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Courage After the Battle.

Courage After the Battle.

Peter Jackson-Lee
ARRSE Rating
5 Mushroom Heads
I asked to review this book as it covered a subject I am fortunate not to have experienced but, like many people, holds a good deal of interest. The book it is written by Peter Jackson-Lee, a Royal Marines veteran of the Falklands War and my impression is it is aimed at civilians who want to know about what happens when Service personnel are injured on the battlefield. The reason I say this is that Jackson-Lee often uses terms and phrases that your everyday squaddie, or even Crab and Matelot for that matter, would know and understand but a civilian would be totally confused by, but he provides a quick explanation of them wherever used.

The book starts with the author trying to describe the feelings and fears that a soldier on patrol experiences, as well as the black humour that is used to try and see him through, and puts it into context with the civilians day. He also helps the reader understand the complexity of the battlefield by starting each chapter with a bit of a history lesson to show how the person got to that particular stage. He explains the purpose of MERT and how they operate as well as the process of casualty evacuation and passage through the different stages; the flight away from the battlefield in a Chinook with the team doing whatever they can to stabilise the casualty to the field hospital to the flight back to the UK and to the Clinical Unit of the RCDM at Queen Elizabeth hospital in Birmingham. He gives a brief description of how the evacuation process has developed since WW1 and the apparatus used as well as photographs and drawings of them.

The main chapters cover the treatment how it is provided. There is a fascinating part where the development of prostheses for missing limbs is described from the American Civil war to WW1 and WW2 up to the present day, and one marvels at the initial crudeness of those early days to the technology available now.

There are chapters which cover facial wounds, blindness, hearing loss as well as mental health and there is a large section (72 pages) at the back of the book which gives contact details for the numerous organisations which can give help and assistance to those veterans who need it, as well as their families who also suffer alongside them. Jackson-Lee makes it abundantly clear that it is no bad thing, or a sign of weakness, to ask for help; in fact he actively encourages it and is to be applauded for it.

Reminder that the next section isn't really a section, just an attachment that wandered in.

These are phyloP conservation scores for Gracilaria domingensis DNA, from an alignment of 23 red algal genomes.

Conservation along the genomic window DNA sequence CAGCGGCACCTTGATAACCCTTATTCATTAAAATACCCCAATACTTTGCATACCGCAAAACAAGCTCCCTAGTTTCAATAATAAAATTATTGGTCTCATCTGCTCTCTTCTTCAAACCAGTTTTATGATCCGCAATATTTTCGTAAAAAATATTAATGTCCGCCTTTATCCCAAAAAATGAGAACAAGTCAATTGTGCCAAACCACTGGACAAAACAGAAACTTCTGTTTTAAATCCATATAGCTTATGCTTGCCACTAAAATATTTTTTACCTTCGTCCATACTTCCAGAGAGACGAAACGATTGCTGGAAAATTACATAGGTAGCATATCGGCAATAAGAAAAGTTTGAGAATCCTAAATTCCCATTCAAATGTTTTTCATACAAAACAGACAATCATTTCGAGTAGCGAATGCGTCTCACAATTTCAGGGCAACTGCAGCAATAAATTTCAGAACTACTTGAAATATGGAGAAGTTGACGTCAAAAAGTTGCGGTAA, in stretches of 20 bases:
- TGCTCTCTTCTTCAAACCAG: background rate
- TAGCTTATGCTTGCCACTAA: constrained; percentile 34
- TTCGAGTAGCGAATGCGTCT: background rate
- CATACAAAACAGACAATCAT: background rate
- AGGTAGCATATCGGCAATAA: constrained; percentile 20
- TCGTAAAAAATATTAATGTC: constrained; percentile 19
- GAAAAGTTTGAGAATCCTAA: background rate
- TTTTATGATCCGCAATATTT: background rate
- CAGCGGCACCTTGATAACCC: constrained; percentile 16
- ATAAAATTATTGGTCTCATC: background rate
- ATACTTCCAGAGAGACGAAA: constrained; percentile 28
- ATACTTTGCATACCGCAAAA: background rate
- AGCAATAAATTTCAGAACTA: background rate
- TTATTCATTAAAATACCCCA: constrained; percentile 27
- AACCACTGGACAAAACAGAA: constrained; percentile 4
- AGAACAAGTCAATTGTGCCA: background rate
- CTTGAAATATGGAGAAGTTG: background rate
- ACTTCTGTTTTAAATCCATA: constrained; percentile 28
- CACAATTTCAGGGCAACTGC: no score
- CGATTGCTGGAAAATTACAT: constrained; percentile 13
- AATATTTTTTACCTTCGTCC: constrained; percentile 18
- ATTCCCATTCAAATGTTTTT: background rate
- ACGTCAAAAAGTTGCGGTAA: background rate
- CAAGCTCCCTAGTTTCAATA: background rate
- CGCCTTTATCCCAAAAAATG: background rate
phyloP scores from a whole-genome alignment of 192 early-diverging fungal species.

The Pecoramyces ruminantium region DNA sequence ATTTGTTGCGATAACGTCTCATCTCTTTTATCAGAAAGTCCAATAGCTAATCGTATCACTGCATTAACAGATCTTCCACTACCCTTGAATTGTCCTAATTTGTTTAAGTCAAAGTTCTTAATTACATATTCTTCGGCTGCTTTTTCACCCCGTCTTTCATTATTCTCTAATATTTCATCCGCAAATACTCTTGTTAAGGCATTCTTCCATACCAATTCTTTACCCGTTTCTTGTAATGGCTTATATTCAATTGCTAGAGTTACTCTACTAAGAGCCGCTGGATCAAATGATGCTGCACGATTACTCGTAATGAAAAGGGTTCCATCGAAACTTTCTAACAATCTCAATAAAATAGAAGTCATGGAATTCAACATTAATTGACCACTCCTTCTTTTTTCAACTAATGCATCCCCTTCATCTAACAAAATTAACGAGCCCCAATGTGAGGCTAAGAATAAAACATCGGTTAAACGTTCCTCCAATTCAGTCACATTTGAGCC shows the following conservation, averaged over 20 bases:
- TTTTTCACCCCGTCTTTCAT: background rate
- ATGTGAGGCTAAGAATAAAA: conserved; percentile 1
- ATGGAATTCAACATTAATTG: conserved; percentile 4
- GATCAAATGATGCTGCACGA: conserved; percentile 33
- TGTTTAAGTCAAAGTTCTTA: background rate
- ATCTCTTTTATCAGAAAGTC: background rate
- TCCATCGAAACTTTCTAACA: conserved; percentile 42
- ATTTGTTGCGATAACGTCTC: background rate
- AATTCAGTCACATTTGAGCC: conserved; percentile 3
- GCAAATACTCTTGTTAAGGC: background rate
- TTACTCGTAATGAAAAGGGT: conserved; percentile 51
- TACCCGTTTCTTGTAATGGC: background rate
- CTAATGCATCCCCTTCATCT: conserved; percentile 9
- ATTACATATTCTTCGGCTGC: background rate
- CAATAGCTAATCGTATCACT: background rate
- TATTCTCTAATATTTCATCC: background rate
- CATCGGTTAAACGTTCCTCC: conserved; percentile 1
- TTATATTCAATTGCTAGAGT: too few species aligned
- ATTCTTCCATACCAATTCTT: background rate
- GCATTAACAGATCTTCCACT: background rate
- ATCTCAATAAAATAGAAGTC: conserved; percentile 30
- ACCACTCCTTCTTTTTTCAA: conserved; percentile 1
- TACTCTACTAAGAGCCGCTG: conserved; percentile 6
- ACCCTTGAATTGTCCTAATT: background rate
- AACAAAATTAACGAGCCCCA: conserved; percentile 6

The only thing about the book I find could have a negative feel is that often Jackson-Lee criticises the governments of all political persuasions about their failings towards veterans. This could be either through penny pinching civil servants who are indifferent to the veterans plight, indeed the serving soldier as well, and have one eye on keeping the budget down for their performance review to a lack of conviction by politicians of all parties who are quite happy to say one thing on the election trail but are quick to kick these things into the long grass when inconvenient. I found myself agreeing with more or less everything he said in this context, as I dare say many on this site would, but for a book which tries to garner support or sympathy to the subject from someone who has no real idea of what it entails it could come unstuck a little.

Did I enjoy reading the book? Not in the way a good thriller would be enjoyed. Did I find it educational? Not half and I recommend it to all.

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First release
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